Investment in Toronto’s fintech sector lags behind other global hubs: report

By Staff | March 25, 2019 | Last updated on March 25, 2019
2 min read
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The fintech sector in the Toronto region has enjoyed strong growth over the past few years, but it continues to trail other major financial centres in terms of the volume and value of investment, according to a new report.

The report, published Monday by Toronto Finance International (TFI) — a partnership between government, financial services firms and academics — was written by consulting firm Accenture and law firm McMillan LLP, and follows up on an initial report from TFI published in 2017.

It notes that fintech investment in the Toronto area has jumped from just eight deals worth a combined $24 million in 2013 to 25 deals totalling $221 million in 2018. Yet, despite this growth, the report says the Toronto region fintech sector “still has a nominal share of global fintech deals (by number of deals and size of deals).”

To drive greater growth and innovation, the report says the region needs a supportive regulatory environment, recommending “an approach which focuses on openness, proximity, and global awareness of the fintech ecosystem.” The report also recommends the fintech ecosystem “create an environment that encourages innovation and drives collaboration among ecosystem partners.”

The report notes that initiatives such as the creation of regulatory sandboxes — and the participation of the Ontario Securities Commission (OSC) and Quebec’s Autorité des Marchés Financiers (AMF) in an effort to create a “global sandbox” — represent steps in the right direction, but suggests policymakers should also look to other countries to develop policy that enables closer collaboration between governments, regulators and the industry.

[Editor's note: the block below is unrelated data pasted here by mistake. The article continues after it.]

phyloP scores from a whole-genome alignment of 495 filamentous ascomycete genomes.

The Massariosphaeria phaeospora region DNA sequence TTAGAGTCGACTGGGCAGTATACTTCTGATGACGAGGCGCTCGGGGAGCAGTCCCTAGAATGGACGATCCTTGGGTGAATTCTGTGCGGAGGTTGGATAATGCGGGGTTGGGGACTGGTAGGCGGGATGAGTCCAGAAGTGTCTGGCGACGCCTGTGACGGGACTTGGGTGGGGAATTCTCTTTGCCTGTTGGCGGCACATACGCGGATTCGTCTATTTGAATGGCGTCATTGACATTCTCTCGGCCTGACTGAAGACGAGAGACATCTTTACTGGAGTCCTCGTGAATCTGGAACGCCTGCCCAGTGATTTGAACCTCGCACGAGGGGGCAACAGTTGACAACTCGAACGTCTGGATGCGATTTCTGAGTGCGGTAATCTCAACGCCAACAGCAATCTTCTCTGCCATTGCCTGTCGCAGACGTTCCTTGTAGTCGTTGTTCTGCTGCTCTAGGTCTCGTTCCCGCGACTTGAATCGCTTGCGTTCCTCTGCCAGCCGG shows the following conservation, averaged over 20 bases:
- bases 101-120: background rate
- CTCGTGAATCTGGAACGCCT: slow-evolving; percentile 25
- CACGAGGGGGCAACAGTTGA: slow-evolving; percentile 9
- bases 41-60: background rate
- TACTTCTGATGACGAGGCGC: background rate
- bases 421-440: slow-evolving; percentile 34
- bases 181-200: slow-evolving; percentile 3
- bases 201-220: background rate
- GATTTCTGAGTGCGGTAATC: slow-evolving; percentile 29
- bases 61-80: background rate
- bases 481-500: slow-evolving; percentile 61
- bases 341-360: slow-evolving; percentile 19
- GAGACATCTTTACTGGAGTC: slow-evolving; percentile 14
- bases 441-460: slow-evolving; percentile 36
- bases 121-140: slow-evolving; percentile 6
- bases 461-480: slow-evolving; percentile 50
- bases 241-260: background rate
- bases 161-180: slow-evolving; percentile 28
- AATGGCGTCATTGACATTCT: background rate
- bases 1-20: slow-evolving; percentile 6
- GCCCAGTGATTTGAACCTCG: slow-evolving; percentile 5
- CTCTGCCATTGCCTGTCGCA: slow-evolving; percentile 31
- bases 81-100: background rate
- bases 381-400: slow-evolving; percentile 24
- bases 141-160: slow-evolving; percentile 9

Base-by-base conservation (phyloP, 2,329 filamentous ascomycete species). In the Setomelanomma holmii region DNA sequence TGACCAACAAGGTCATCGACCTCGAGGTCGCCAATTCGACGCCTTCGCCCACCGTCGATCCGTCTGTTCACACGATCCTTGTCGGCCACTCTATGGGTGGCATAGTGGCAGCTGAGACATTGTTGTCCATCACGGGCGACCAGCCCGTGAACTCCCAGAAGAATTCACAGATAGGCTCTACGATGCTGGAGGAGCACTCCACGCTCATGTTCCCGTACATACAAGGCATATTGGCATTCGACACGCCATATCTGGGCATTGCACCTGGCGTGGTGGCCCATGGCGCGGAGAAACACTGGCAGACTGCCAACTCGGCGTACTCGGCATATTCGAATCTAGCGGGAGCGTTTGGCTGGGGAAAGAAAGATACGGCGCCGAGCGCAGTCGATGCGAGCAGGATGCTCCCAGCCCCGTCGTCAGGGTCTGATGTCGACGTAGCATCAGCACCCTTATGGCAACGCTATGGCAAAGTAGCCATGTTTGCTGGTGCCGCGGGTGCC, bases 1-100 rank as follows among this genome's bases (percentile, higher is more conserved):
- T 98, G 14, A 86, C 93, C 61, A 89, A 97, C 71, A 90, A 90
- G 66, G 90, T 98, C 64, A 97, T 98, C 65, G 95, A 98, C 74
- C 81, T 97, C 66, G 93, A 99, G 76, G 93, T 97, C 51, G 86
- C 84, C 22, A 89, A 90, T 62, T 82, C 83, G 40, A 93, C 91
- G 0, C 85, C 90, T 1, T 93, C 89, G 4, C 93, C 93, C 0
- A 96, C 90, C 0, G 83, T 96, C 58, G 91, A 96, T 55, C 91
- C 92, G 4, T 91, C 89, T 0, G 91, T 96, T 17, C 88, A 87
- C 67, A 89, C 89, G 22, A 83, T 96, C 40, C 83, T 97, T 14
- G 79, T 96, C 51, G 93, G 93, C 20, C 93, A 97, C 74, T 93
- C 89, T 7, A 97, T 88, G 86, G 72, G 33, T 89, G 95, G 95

“Since the original report was published in 2017, government and regulatory bodies have taken positive steps to start addressing some of the concerns and needs of the fintech industry both in the form of legislative action and policy recommendations,” Pat Forgione, a partner in the financial services practice group at McMillan LLP, said in a statement. “However, it will be important as we move forward that all stakeholders continue to actively participate in policy discussions that support this momentum, in order to develop an environment that enables new and established fintech companies to thrive.”

Alongside recommendations for policymakers, the report also calls for greater efforts at sharing and collaboration between fintechs to produce ideas that generate technological improvements. It also recommends working to enhance the region’s global reputation as a fintech hub, “in order to attract and retain start-ups, talent and investments both nationally and globally.”

“We have one of the highest investment growth rates globally, with a compound annual growth rate of 118% since 2010. While this is a much smaller absolute investment base than that of global hubs like London, New York and San Francisco, we have the opportunity to leverage North America’s second-largest financial centre, combined with its third-largest tech cluster, and use this momentum to become a global fintech leader,” said Jennifer Reynolds, president and CEO of TFI. staff


The staff of have been covering news for financial advisors since 1998.